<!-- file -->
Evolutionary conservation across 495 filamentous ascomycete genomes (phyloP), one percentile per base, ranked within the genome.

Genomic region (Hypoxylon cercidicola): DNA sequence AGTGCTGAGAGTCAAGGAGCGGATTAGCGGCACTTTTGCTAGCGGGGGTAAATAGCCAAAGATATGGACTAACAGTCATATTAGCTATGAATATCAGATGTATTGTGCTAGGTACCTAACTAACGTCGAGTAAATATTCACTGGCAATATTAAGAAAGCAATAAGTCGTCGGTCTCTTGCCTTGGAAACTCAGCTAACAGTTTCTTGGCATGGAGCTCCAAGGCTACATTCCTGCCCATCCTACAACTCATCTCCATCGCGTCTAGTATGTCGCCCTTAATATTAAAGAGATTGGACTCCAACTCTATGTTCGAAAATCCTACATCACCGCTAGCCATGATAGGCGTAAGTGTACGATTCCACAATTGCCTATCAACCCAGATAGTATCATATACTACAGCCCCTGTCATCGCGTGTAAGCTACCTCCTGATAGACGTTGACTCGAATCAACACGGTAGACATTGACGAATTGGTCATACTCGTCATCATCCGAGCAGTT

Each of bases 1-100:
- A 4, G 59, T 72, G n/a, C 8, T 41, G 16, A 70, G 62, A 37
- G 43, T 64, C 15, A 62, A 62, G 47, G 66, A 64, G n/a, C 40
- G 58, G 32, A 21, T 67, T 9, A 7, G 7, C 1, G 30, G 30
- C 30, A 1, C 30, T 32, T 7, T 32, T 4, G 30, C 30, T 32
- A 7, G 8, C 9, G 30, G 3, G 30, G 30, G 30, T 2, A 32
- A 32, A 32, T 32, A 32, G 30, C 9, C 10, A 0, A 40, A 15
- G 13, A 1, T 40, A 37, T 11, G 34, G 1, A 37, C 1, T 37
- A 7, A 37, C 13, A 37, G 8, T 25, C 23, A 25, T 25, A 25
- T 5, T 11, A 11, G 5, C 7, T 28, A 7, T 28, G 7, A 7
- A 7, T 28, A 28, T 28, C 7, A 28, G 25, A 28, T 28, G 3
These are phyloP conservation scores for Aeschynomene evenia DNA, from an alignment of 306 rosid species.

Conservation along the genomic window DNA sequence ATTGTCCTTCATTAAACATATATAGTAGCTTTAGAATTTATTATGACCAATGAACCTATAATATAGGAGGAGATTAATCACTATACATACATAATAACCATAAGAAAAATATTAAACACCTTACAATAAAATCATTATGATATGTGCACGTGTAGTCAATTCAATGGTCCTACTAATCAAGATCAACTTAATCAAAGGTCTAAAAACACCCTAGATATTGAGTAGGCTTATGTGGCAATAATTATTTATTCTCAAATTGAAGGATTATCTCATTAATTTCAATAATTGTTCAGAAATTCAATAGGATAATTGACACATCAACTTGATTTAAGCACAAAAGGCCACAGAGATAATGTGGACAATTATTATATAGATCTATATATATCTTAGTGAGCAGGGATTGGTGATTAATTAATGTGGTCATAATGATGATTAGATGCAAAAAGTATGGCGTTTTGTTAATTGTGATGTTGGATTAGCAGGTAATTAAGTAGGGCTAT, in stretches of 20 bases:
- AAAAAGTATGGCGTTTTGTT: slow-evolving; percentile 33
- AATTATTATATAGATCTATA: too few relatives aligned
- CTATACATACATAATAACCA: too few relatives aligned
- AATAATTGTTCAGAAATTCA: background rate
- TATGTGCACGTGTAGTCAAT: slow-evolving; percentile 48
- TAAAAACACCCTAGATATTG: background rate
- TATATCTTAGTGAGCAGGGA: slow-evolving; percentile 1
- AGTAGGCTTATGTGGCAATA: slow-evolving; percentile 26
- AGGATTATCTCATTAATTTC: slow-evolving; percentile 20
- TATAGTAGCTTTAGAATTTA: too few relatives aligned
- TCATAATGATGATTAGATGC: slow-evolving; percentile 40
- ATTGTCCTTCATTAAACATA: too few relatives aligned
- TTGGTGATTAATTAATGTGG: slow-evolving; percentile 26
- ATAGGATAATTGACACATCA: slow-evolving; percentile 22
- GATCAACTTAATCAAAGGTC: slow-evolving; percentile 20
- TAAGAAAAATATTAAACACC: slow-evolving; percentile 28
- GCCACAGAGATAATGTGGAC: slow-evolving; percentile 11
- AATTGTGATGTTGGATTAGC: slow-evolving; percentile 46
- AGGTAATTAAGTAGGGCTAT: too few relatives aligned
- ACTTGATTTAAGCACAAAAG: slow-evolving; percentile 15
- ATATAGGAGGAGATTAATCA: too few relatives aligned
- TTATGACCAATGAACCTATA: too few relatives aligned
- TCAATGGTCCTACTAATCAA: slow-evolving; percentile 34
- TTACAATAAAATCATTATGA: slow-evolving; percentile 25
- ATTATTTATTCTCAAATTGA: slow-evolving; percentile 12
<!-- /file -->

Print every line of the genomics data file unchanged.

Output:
Evolutionary conservation across 495 filamentous ascomycete genomes (phyloP), one percentile per base, ranked within the genome.

Genomic region (Hypoxylon cercidicola): DNA sequence AGTGCTGAGAGTCAAGGAGCGGATTAGCGGCACTTTTGCTAGCGGGGGTAAATAGCCAAAGATATGGACTAACAGTCATATTAGCTATGAATATCAGATGTATTGTGCTAGGTACCTAACTAACGTCGAGTAAATATTCACTGGCAATATTAAGAAAGCAATAAGTCGTCGGTCTCTTGCCTTGGAAACTCAGCTAACAGTTTCTTGGCATGGAGCTCCAAGGCTACATTCCTGCCCATCCTACAACTCATCTCCATCGCGTCTAGTATGTCGCCCTTAATATTAAAGAGATTGGACTCCAACTCTATGTTCGAAAATCCTACATCACCGCTAGCCATGATAGGCGTAAGTGTACGATTCCACAATTGCCTATCAACCCAGATAGTATCATATACTACAGCCCCTGTCATCGCGTGTAAGCTACCTCCTGATAGACGTTGACTCGAATCAACACGGTAGACATTGACGAATTGGTCATACTCGTCATCATCCGAGCAGTT

Each of bases 1-100:
- A 4, G 59, T 72, G n/a, C 8, T 41, G 16, A 70, G 62, A 37
- G 43, T 64, C 15, A 62, A 62, G 47, G 66, A 64, G n/a, C 40
- G 58, G 32, A 21, T 67, T 9, A 7, G 7, C 1, G 30, G 30
- C 30, A 1, C 30, T 32, T 7, T 32, T 4, G 30, C 30, T 32
- A 7, G 8, C 9, G 30, G 3, G 30, G 30, G 30, T 2, A 32
- A 32, A 32, T 32, A 32, G 30, C 9, C 10, A 0, A 40, A 15
- G 13, A 1, T 40, A 37, T 11, G 34, G 1, A 37, C 1, T 37
- A 7, A 37, C 13, A 37, G 8, T 25, C 23, A 25, T 25, A 25
- T 5, T 11, A 11, G 5, C 7, T 28, A 7, T 28, G 7, A 7
- A 7, T 28, A 28, T 28, C 7, A 28, G 25, A 28, T 28, G 3
These are phyloP conservation scores for Aeschynomene evenia DNA, from an alignment of 306 rosid species.

Conservation along the genomic window DNA sequence ATTGTCCTTCATTAAACATATATAGTAGCTTTAGAATTTATTATGACCAATGAACCTATAATATAGGAGGAGATTAATCACTATACATACATAATAACCATAAGAAAAATATTAAACACCTTACAATAAAATCATTATGATATGTGCACGTGTAGTCAATTCAATGGTCCTACTAATCAAGATCAACTTAATCAAAGGTCTAAAAACACCCTAGATATTGAGTAGGCTTATGTGGCAATAATTATTTATTCTCAAATTGAAGGATTATCTCATTAATTTCAATAATTGTTCAGAAATTCAATAGGATAATTGACACATCAACTTGATTTAAGCACAAAAGGCCACAGAGATAATGTGGACAATTATTATATAGATCTATATATATCTTAGTGAGCAGGGATTGGTGATTAATTAATGTGGTCATAATGATGATTAGATGCAAAAAGTATGGCGTTTTGTTAATTGTGATGTTGGATTAGCAGGTAATTAAGTAGGGCTAT, in stretches of 20 bases:
- AAAAAGTATGGCGTTTTGTT: slow-evolving; percentile 33
- AATTATTATATAGATCTATA: too few relatives aligned
- CTATACATACATAATAACCA: too few relatives aligned
- AATAATTGTTCAGAAATTCA: background rate
- TATGTGCACGTGTAGTCAAT: slow-evolving; percentile 48
- TAAAAACACCCTAGATATTG: background rate
- TATATCTTAGTGAGCAGGGA: slow-evolving; percentile 1
- AGTAGGCTTATGTGGCAATA: slow-evolving; percentile 26
- AGGATTATCTCATTAATTTC: slow-evolving; percentile 20
- TATAGTAGCTTTAGAATTTA: too few relatives aligned
- TCATAATGATGATTAGATGC: slow-evolving; percentile 40
- ATTGTCCTTCATTAAACATA: too few relatives aligned
- TTGGTGATTAATTAATGTGG: slow-evolving; percentile 26
- ATAGGATAATTGACACATCA: slow-evolving; percentile 22
- GATCAACTTAATCAAAGGTC: slow-evolving; percentile 20
- TAAGAAAAATATTAAACACC: slow-evolving; percentile 28
- GCCACAGAGATAATGTGGAC: slow-evolving; percentile 11
- AATTGTGATGTTGGATTAGC: slow-evolving; percentile 46
- AGGTAATTAAGTAGGGCTAT: too few relatives aligned
- ACTTGATTTAAGCACAAAAG: slow-evolving; percentile 15
- ATATAGGAGGAGATTAATCA: too few relatives aligned
- TTATGACCAATGAACCTATA: too few relatives aligned
- TCAATGGTCCTACTAATCAA: slow-evolving; percentile 34
- TTACAATAAAATCATTATGA: slow-evolving; percentile 25
- ATTATTTATTCTCAAATTGA: slow-evolving; percentile 12